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Endodontics is a specialty of dentistry, that deals with the tooth pulp and tissues surrounding the root of a tooth. The pulp (containing nerves, arterioles and venules as well as lymphatic tissue and fibrous tissue) can become diseased or injured and thus is unable to repair itself. The pulp then dies and endodontic treatment is required. The word comes from the Greek words endo meaning inside and odons meaning tooth. Literally taken, it means study of that which is "inside the tooth".

Endodontists are Dentists who have specialized in this field. Typically they have completed an additional 2-3 years of training following dental school. Many endodontic residents do original research and earn a Master's degree as well as a specialty certificate. They specialize and limit their practice to root canal therapy and root canal surgery. Patients requiring root canal therapy are either referred by their general dentists to the endodontist or are self referred. Root canal therapy is also a standard procedure for general dentists.

The most common procedure done in endodontics is root-canal therapy, which involves the removal of diseased pulp tissue. The aim of treatment is to remove irreversibly inflamed, or necrotic pulp tissue before infection sets in. If the pulp tissue becomes infected, caused by bacteria from inside the tooth, the infection can leak out of the tooth's root and make the surrounding bone ill and painful or cause an abscess to form. Once the diseased pulp tissues are removed, the body's defense system can then repair the damage created by disease. Usually, this will require 2-3 visits to your dentist. The dentist will use a local anesthetic to make the procedure pain-free. In most places, it is considered a standard of care to use a rubber dam in order to isolate the tooth and provide a clean environment. An opening is made on the top of the tooth. Then the pulp chamber and root canals are cleaned and shaped for filling and sealing. Often, an intra-pulpal medicament to inhibit bacterial growth is placed and the tooth is filled with a temporary restoration until the second appointment, where the temporary restoration and medicament are removed and the canal(s) are sealed with gutta-percha--thus completing the procedure. Increasingly, however, endodontic treatment is being performed in one appointment as clinicians are finding fewer incidents of infection and pain with one-appointment vs. two appointment treatment.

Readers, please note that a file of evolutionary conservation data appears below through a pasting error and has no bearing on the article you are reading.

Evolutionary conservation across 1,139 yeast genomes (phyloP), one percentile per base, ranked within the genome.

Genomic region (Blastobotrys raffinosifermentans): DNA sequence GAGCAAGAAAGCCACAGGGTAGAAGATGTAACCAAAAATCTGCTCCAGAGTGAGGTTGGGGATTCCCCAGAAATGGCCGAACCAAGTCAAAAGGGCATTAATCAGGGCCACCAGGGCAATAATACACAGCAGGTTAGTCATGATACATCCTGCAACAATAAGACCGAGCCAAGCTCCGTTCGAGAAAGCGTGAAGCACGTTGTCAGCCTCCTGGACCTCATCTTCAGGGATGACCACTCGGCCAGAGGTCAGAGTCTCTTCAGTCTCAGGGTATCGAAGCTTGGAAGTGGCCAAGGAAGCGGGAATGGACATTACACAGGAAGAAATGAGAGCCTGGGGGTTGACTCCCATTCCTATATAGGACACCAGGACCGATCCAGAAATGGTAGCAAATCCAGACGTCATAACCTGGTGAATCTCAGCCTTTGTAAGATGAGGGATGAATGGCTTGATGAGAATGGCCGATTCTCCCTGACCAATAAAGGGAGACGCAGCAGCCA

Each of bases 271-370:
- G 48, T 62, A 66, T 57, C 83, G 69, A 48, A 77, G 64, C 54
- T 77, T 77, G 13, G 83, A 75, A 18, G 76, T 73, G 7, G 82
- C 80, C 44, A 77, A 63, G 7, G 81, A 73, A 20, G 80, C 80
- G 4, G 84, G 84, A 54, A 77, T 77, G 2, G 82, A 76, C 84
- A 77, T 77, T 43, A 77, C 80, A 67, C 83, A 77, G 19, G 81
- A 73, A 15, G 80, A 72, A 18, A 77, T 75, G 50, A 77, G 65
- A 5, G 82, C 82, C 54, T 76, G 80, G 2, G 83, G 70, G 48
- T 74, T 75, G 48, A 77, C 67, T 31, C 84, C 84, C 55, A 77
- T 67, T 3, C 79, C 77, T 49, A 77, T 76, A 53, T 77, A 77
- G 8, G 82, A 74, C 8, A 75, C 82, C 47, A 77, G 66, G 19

Other procedures practiced in endodontics include incision for drainage and periradicular surgery. These treatments are needed in cases of abscesses, root fractures, and problematic tooth anatomy.